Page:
She sees nothing wrong with her mocking “Kung Flu, Chinese Virus” message. Promoted by former U.S. President Donald Trump, those words and their sentiments have been found to encourage racist, including violent, acts against the broad Asian diaspora and anyone who “looks” Chinese in the U.S. and Canada. She insists that Chinese immigrants are the main, if not sole, cause of Metro Vancouver’s housing problems despite the fact that this is a complex problem caused by a multitude of factors.
@Schtaunkhauser has long removed his “Hitler was Right” group following from his profile. But he has run afoul of Twitter’s rules, possibly more than once, and has been suspended allegedly for making hateful comments. Here are two of his remarks, laced with innuendoes, against ethnic Chinese people.
Ironically, it appears the complaint against me was filed by @Schtaunkhauser.
Even more ironic, and astonishingly, Twitter agreed with him and ruled that I had violated its rule.
The Jewish word, chutzpah, which is a stronger version of “audacity”, comes to mind.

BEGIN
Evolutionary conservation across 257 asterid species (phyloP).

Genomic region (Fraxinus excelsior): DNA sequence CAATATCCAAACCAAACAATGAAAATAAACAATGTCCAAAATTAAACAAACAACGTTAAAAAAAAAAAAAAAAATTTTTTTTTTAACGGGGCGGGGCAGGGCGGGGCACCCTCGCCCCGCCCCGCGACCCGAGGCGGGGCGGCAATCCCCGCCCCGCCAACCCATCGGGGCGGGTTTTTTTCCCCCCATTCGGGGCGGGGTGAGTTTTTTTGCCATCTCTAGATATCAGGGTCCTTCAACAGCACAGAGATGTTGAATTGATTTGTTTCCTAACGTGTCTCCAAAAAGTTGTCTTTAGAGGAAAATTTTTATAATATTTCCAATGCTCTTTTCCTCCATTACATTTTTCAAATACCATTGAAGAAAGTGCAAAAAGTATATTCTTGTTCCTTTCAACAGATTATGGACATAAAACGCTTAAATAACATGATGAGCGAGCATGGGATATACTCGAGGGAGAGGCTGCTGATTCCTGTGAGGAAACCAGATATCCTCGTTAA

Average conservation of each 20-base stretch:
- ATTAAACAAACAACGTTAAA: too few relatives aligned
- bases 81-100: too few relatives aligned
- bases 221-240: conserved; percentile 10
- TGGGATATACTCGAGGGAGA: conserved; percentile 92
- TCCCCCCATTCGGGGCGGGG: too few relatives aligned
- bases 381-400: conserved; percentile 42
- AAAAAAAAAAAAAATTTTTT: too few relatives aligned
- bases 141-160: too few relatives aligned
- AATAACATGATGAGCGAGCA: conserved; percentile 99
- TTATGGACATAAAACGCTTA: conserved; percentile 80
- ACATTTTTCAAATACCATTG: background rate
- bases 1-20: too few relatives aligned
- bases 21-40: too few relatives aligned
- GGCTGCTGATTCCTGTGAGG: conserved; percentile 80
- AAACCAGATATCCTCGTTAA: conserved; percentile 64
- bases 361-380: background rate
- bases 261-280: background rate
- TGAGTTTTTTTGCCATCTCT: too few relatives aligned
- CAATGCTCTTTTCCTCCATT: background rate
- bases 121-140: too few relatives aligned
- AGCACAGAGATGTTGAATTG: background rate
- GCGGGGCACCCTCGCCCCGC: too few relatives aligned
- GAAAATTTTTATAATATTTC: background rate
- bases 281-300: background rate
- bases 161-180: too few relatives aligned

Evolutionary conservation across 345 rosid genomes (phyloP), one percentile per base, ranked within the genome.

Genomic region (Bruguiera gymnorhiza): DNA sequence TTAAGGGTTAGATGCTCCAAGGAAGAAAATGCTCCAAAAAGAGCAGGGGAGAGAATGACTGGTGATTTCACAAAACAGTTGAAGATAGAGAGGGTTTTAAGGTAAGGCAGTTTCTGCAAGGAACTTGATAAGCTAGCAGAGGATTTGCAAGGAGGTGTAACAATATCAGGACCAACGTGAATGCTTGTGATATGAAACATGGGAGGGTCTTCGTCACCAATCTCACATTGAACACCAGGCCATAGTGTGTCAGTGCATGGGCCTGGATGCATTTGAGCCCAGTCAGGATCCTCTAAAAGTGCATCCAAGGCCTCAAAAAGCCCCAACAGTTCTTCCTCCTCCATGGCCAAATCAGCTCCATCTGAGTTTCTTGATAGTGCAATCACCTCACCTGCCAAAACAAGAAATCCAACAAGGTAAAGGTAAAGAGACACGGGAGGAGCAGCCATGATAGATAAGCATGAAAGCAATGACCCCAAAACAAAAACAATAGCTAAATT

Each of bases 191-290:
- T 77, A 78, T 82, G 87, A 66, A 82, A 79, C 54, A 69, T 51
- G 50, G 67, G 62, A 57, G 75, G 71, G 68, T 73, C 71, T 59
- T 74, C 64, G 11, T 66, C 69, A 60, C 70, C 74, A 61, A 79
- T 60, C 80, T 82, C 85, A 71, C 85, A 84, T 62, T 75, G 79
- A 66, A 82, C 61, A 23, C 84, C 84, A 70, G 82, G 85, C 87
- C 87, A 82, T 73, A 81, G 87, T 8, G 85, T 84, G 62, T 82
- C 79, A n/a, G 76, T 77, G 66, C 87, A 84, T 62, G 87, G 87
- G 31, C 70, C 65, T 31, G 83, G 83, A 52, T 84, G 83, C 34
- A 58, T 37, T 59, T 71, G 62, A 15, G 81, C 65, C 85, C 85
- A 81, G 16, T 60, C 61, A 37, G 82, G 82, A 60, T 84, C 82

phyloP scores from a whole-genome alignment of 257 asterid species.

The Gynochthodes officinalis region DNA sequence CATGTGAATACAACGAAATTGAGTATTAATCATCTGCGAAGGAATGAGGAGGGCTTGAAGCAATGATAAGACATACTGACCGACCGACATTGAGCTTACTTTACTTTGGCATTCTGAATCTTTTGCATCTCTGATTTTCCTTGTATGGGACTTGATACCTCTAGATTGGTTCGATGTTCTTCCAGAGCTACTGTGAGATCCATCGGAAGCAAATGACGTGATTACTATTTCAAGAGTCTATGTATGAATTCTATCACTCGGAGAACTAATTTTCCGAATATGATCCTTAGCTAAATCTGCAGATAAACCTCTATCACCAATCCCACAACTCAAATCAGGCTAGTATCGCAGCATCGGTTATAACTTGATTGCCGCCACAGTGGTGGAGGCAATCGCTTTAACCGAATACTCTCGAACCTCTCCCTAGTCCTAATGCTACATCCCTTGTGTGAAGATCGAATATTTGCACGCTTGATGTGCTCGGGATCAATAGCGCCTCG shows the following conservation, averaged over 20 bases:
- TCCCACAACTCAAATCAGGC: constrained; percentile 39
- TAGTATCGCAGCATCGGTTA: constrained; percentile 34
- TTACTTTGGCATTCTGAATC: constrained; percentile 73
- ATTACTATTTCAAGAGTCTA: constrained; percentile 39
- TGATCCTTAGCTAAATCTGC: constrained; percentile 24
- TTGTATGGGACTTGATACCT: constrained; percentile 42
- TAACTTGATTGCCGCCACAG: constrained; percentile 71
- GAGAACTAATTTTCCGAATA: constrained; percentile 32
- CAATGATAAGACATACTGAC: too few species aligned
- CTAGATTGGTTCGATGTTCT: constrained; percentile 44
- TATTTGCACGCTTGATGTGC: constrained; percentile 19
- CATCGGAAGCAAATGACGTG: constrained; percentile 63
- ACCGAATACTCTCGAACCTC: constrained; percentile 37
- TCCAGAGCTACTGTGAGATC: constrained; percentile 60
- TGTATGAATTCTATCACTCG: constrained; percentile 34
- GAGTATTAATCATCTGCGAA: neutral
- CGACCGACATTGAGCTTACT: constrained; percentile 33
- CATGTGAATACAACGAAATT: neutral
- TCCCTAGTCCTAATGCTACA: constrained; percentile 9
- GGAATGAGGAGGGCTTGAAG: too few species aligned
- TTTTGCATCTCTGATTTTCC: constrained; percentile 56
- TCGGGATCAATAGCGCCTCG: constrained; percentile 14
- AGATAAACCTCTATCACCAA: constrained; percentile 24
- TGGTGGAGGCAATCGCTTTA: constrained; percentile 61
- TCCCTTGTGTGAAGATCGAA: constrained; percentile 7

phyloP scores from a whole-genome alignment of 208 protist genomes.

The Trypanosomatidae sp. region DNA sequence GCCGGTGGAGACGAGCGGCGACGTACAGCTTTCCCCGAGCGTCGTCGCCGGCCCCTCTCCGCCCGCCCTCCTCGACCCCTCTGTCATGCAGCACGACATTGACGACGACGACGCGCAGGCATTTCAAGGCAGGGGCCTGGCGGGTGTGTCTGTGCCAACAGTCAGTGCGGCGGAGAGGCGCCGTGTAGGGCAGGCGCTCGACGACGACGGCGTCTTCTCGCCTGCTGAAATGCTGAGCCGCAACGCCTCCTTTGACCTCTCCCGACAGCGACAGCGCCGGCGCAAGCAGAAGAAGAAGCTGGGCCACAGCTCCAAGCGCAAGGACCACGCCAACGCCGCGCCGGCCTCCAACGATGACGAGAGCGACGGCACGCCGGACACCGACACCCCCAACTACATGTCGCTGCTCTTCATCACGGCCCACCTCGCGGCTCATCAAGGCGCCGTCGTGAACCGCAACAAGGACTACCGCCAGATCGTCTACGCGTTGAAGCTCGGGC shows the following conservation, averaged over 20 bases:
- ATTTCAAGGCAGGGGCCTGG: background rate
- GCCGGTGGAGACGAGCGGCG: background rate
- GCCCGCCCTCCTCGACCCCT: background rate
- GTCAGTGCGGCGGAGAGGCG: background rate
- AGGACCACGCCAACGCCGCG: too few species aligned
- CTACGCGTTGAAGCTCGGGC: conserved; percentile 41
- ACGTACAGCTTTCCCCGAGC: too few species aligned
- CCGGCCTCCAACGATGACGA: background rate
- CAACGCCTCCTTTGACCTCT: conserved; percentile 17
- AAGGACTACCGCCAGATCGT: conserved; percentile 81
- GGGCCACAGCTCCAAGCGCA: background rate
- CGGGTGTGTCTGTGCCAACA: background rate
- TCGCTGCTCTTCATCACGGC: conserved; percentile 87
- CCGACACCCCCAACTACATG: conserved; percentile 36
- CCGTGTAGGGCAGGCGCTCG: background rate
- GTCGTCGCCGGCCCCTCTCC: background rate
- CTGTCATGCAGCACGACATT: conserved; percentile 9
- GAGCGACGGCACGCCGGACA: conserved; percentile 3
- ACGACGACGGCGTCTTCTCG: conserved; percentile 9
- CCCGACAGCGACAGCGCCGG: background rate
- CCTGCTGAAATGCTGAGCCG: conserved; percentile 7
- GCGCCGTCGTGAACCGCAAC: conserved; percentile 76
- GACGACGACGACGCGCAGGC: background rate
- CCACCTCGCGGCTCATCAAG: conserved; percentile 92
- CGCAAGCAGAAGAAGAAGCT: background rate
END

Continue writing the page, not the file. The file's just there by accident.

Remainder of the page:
How did this “Hitler was Right” group follower convince Twitter that I had engaged in “hateful conduct” through this tweet? How did he sell the fantasy that I had been promoting “SinoChinese” supremacy and hate speech? I am on record for opposing Xi Jinping’s government for appealing to the Chinese diaspora through blood ties, and for its human rights abuses against the Uyghur people in Xinjiang. I consider Xi’s policies both fascist and totalitarian.
@Schtaunkhauser celebrated his bizarre victory on April 13 by announcing that Twitter had informed him of my suspension.
The following day, @VictoriaJoss asked: “Are you sure he’s suspended?”
@Schtaunkhauser replied: “I got an email from twitter saying he is. He hasn’t tweeted in 17 hours. So, yes…pretty clear that Twitter has put him in the penalty box for a while.”
The exchange between these two led me to believe that it was @Schtaunkhauser who had filed the complaint.
Whoever in Twitter made the decision to take up @Schtaunkhauser’s complaint against me needs to re-examine the case and to reverse its decision.
@Schtaunkhauser has done more than promote racism against ethnic Chinese people.